Monday, February 28, 2011

Boston club apologizes and fined for incident

In November I posted about an incident about a club in Boston, Cure Lounge, was hosting a party for Harvard and Yale alums but they closed the club because there was a line of African Americans waiting to get in and someone from the club's management said to have seen "local gang bangers" outside.

On Friday, Cure Lounge "issued a public apology and agreed to pay a $30,000 fine."

The club will also have its employees undergo annual anti-discrimination training as part of a judgment by the Massachusetts Attorney General's office and the Massachusetts Commission Against Discrimination, Attorney General Martha Coakley announced Friday. The consent judgment ends lawsuits against the club's owner, Paige Hospitality Inc., alleging the club's actions violated public accommodations and consumer protection laws. Those lawsuits followed claims by the event's organizers, three Harvard graduate students, that the club's management cited concerns about "local gangbangers" and the "wrong crowd" in closing the party.

"Massachusetts businesses cannot refuse to host events because of racial reasons," Coakley said. "In this case, club staff made harmful and ill-conceived conclusions based on the simple fact that most of the guests were black."

The alleged behavior of Cure Lounge staff, Coakley said, is the "essence of racial stereotyping" and a reminder that there is still progress to be made in tackling this issue.

ESPN writer Howard Bryant arrested for assault

On Saturday, well known ESPN writer Howard Bryant arrested on charges of assaulting his wife and was later released. I quoted some parts from an article (source linked to below), make sure to read and check out the article. I guess we don't really know if this is really a husband assaulting his wife or just a couple have an argument that someone called the police about and the police overreact.

"This case is about the fact that racism still exists in America, and Howard Bryant is a victim of it," said attorney Buz Eisenberg.

Bryant, 42, a senior writer for ESPN, pleaded innocent Monday in Greenfield District Court to charges of domestic assault and battery, resisting arrest and assault and battery on a police officer.

In an interview with The Republican, Bryant, who is black, and his wife Veronique Bryant, who is white, both insisted that police used unnecessary force while arresting Bryant after what they described as a verbal argument in front of Buckland Pizza in Shelburne Falls. The couple, who live in Ashfield, said some customers in the pizza parlor saw the argument and called police.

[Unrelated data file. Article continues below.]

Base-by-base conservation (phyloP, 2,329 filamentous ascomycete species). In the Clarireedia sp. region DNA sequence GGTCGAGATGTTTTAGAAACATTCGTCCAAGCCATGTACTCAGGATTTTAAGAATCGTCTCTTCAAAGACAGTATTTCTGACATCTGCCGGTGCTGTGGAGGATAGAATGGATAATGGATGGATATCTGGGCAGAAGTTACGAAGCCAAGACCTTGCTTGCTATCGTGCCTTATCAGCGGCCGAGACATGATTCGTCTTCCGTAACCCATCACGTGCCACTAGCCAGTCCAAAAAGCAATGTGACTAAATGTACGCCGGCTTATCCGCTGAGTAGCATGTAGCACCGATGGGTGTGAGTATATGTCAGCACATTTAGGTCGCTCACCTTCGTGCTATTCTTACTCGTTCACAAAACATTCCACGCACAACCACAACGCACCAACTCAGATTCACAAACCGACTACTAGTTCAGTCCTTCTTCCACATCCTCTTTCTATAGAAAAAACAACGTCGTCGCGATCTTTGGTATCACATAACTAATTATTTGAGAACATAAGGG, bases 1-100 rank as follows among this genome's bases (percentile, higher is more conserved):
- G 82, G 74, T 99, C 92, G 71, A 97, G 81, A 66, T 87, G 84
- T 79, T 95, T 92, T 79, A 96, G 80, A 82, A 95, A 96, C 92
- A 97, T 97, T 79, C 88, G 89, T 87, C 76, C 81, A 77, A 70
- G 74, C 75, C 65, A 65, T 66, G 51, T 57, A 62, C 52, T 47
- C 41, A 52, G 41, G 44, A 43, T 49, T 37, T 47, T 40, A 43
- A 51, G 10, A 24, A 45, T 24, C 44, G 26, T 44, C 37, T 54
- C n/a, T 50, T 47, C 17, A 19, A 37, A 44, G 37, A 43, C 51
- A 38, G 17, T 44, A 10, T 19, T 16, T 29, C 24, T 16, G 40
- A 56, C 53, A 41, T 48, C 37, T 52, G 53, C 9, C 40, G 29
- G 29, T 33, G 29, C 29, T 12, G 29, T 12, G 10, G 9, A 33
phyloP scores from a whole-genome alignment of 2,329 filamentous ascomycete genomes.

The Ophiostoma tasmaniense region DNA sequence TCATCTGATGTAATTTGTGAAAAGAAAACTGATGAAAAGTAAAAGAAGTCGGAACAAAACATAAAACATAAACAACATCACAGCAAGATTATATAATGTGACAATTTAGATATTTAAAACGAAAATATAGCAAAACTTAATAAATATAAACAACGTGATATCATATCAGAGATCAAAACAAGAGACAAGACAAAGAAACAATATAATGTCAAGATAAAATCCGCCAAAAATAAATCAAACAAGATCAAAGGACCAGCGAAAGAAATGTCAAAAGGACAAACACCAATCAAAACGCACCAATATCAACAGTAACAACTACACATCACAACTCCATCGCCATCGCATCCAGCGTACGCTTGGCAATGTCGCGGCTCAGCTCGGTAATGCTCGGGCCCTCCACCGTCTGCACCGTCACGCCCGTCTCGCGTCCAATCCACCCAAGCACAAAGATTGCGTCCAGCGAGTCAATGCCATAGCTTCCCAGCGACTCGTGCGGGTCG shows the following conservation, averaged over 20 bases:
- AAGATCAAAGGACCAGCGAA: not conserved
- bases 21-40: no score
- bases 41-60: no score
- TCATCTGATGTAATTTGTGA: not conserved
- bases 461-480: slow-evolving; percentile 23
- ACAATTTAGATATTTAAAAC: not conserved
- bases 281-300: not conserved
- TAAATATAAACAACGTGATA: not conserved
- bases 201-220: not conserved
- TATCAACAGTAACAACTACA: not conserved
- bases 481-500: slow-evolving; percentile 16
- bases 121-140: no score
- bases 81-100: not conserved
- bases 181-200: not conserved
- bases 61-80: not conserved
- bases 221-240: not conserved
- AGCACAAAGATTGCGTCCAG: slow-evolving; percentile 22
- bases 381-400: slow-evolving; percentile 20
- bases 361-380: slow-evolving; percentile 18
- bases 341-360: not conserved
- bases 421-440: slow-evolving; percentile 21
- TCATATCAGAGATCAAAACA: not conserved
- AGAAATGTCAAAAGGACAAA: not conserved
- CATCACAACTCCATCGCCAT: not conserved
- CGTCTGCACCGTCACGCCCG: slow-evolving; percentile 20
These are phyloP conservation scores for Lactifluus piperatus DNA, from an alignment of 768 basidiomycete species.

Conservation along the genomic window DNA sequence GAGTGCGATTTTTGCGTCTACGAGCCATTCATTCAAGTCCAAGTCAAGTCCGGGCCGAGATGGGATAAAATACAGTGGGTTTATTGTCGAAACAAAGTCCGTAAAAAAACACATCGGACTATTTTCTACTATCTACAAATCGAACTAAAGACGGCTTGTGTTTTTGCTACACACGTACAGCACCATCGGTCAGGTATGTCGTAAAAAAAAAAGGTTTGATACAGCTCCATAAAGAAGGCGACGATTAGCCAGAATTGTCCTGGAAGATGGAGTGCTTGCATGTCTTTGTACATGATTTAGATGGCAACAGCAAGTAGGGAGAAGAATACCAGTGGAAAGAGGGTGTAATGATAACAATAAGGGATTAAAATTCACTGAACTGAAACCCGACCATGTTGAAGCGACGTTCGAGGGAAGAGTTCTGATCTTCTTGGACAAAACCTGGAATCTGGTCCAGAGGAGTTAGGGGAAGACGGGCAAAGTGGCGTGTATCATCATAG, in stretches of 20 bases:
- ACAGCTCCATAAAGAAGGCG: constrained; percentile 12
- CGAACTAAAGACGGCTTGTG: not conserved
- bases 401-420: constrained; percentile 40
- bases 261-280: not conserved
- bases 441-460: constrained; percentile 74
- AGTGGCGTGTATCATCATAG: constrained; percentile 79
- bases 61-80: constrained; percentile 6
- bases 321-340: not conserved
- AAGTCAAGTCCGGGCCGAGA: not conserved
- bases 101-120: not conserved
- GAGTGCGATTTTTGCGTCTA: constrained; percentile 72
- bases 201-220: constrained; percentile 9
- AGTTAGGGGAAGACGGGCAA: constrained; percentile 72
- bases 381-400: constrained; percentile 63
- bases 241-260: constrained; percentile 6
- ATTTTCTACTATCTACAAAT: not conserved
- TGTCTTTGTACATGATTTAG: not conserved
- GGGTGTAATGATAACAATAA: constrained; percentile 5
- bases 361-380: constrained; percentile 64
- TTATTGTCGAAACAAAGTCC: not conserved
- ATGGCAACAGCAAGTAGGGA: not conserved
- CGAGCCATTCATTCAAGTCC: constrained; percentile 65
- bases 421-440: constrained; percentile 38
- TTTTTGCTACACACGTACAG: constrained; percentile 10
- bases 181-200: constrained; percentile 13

"It wasn't an assault or a battery," said Veronique Bryant. "I was not scared. He was not touching me. We had a discussion. The police reacted in a totally inappropriate way."

Veronique Bryant added that she did not press charges against her husband.


According to Bryant, he and his wife were in their car with their six-year-old son when state and local police arrived. The told him to get out of the car and ordered him to take his hands out of his pockets, even though they were not in his pockets, he said.

"I raised my hands over my head so they wouldn’t shoot me," Bryant said. “They smashed my head on the car and pulled my sweatshirt hood up over my head."

When Bryant insisted that he was not resisting arrest, an officer asked him if he wanted to be "Tasered," he said. The couple said they were especially distraught because the incident took place in front of their son.

"One conversation would have stopped it all," Bryant said.


According to police, witnesses reported that Bryant choked his wife and pushed her into a car. They said Bryant struck a trooper in the chest with his elbow during the three minutes it took to subdue him.

Judge Maureen Walsh released Bryant on his own recognizance on the condition that he not abuse his wife, who was with him in court. She scheduled a pretrial conference for April 21.

Racism and prejudice in Minneapolis

I thought this was interesting to share. I only quoted a few below, check the source for the full article.

A group of writers from Ebenezer Park Apartments in Minneapolis have been putting together thoughts about their experiences with racism and prejudice since November. They revealed their letters fellow apartment dwellers and the community.

"You don't want to play with them, their color might rub off on you...."

"You have no business on this bus..."